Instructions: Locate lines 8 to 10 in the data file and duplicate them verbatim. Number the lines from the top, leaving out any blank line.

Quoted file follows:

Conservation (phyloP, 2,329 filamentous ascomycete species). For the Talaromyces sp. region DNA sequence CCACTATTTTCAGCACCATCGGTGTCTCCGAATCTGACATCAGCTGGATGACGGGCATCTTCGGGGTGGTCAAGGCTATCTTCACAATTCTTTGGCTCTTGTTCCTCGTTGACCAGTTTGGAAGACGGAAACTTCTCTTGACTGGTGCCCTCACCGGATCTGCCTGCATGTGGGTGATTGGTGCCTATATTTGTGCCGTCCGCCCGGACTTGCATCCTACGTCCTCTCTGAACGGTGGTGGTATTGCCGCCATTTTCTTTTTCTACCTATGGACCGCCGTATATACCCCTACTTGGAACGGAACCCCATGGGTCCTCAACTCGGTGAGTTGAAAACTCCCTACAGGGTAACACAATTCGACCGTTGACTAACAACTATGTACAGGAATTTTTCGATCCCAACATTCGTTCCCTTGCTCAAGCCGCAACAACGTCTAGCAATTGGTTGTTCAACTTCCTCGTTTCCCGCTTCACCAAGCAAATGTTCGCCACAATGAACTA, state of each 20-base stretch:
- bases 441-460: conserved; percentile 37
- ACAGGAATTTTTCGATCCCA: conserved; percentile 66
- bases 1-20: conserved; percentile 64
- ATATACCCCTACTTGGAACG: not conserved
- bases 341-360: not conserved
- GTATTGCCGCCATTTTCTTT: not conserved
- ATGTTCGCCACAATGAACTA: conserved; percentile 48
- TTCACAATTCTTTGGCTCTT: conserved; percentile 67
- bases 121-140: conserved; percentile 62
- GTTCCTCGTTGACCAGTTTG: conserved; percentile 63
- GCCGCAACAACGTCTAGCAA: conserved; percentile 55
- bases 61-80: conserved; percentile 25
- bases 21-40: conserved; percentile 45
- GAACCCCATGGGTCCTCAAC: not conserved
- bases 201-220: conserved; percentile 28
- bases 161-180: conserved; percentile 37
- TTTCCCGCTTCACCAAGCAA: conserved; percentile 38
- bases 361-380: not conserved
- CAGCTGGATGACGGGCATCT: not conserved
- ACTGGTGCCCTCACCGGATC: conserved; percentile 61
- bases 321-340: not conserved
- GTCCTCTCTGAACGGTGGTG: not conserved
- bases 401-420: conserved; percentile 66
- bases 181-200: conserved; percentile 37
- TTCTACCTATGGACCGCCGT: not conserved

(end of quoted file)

- ATGTTCGCCACAATGAACTA: conserved; percentile 48
- TTCACAATTCTTTGGCTCTT: conserved; percentile 67
- bases 121-140: conserved; percentile 62